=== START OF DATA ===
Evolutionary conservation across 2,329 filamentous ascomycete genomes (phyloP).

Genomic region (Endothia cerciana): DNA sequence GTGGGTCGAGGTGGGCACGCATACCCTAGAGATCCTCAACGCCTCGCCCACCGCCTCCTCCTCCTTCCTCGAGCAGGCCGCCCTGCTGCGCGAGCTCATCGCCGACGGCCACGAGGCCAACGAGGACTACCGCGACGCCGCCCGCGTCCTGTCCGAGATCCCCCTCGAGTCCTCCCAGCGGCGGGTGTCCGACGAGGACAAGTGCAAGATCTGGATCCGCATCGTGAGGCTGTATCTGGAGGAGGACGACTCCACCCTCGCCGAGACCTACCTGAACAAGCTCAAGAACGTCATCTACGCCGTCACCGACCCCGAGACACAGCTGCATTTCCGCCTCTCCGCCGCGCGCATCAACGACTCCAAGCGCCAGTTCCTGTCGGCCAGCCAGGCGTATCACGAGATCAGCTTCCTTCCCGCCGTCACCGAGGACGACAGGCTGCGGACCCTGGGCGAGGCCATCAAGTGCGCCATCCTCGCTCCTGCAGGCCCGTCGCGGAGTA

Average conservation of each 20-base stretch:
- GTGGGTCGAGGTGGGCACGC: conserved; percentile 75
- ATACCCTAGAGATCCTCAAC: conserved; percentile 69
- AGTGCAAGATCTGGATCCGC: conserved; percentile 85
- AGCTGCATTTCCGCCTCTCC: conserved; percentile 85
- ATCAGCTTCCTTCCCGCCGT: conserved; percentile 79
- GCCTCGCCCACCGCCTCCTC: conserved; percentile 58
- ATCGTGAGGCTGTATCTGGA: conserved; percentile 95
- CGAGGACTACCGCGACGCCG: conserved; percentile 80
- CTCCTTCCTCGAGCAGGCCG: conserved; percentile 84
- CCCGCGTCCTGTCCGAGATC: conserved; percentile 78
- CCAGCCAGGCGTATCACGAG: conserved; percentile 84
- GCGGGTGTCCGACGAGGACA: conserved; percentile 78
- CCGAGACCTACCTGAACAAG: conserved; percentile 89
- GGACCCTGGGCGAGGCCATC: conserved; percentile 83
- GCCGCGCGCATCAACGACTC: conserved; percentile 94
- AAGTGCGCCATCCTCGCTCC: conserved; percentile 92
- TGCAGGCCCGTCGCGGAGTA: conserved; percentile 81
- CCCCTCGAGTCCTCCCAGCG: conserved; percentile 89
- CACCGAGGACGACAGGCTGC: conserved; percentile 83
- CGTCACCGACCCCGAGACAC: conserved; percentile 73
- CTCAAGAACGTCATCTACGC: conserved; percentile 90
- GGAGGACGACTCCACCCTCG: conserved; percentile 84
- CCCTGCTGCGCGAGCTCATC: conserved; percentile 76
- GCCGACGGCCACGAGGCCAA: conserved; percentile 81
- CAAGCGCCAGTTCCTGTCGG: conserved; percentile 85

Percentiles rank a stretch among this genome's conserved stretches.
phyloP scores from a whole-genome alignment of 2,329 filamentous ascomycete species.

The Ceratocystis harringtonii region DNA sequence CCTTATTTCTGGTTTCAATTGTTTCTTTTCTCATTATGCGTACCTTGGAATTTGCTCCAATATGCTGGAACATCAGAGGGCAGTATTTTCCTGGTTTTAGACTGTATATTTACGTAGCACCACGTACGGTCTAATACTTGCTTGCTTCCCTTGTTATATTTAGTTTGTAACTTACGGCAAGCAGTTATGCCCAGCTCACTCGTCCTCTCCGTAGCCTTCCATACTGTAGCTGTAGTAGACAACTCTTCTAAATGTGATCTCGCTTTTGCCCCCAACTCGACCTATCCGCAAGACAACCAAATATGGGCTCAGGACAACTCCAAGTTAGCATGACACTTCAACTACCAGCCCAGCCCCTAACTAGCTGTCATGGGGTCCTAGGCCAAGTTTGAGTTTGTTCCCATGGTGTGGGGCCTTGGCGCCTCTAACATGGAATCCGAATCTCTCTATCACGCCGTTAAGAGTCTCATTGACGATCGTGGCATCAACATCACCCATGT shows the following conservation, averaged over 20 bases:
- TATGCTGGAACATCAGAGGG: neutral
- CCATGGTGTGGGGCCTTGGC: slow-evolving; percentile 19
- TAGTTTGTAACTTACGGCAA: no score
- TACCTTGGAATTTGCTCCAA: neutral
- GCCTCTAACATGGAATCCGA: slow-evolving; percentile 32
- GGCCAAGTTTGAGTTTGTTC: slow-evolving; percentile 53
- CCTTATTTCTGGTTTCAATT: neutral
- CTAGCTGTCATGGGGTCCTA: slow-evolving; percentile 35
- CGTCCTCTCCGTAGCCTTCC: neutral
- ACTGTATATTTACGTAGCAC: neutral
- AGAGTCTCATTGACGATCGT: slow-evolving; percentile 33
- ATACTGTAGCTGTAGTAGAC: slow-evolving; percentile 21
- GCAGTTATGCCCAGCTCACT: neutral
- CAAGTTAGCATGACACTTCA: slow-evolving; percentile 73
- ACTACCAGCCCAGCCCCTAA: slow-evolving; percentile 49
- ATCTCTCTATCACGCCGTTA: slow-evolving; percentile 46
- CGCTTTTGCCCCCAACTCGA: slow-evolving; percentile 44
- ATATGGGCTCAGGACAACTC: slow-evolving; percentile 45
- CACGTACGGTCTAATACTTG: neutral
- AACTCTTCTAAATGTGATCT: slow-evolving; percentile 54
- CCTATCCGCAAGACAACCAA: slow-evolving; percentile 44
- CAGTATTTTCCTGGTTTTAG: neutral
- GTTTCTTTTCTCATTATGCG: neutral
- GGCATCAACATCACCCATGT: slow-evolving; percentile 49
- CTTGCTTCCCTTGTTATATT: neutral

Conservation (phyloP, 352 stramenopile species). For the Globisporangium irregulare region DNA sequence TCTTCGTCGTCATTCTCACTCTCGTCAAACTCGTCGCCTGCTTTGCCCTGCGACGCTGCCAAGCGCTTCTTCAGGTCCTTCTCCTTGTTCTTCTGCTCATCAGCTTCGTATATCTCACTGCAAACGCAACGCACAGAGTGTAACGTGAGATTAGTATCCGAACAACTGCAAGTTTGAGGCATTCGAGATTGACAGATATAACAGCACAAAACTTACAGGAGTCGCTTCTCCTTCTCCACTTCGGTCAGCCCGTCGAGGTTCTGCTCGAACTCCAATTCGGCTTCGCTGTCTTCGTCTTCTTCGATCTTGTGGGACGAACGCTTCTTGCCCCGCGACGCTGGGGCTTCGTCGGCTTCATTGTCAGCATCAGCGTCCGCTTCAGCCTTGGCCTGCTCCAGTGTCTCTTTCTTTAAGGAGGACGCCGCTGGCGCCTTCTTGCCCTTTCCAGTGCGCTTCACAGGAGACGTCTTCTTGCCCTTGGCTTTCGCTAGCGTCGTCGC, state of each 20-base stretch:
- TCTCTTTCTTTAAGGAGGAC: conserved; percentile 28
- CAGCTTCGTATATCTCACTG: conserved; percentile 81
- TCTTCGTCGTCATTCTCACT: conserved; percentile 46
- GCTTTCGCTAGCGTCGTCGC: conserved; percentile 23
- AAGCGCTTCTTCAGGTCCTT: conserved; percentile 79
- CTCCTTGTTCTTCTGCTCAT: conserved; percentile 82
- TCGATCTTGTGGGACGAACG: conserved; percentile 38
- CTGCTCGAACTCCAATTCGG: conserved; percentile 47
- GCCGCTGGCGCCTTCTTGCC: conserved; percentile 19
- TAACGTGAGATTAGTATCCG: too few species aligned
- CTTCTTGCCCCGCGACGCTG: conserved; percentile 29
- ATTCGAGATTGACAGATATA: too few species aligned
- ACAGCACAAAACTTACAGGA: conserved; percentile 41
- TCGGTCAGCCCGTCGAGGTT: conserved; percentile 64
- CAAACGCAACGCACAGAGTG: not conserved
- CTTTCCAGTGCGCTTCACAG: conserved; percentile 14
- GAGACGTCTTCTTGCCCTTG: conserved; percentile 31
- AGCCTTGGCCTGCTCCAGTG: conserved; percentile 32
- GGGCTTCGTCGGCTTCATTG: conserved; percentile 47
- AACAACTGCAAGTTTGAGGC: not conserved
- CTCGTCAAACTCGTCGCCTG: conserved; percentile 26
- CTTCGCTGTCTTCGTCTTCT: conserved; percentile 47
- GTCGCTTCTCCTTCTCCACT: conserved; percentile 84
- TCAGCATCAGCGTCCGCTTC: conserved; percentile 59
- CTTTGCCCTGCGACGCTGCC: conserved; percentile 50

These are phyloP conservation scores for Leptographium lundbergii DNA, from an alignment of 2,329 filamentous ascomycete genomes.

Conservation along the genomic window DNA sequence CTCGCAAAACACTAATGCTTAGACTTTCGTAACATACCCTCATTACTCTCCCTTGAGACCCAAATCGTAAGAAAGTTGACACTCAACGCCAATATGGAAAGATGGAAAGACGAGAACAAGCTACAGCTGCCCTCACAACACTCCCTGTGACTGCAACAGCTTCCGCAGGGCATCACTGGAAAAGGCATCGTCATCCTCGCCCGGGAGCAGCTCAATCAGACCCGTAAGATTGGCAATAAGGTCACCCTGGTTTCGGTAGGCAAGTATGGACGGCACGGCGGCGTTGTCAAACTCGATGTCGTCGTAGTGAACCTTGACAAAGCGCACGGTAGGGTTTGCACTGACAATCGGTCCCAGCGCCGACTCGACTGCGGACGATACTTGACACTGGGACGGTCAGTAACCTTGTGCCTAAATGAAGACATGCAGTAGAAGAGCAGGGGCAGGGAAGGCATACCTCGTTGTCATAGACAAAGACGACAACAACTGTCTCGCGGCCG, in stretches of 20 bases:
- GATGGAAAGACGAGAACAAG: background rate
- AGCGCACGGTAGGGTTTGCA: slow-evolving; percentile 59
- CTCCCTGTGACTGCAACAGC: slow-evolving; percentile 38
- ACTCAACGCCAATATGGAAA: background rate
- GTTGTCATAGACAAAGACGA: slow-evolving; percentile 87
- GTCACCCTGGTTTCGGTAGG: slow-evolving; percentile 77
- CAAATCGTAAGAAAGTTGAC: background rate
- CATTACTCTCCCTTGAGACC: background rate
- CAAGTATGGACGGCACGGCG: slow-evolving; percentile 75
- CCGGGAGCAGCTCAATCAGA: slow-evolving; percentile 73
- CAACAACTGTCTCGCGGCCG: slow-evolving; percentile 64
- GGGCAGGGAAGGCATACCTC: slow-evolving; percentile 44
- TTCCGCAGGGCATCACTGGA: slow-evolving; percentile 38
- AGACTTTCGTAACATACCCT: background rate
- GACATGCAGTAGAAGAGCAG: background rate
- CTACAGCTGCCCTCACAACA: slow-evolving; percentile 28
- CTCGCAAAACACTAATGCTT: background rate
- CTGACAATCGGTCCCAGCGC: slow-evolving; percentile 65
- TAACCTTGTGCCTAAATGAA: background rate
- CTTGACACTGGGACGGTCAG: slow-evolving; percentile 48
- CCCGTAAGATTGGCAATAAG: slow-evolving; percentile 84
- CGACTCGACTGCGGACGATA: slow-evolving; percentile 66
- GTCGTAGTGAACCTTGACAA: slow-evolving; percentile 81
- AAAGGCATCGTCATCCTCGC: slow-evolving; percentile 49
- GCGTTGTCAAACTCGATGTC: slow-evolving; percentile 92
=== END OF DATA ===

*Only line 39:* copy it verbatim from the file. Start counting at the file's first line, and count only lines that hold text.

- CTAGCTGTCATGGGGTCCTA: slow-evolving; percentile 35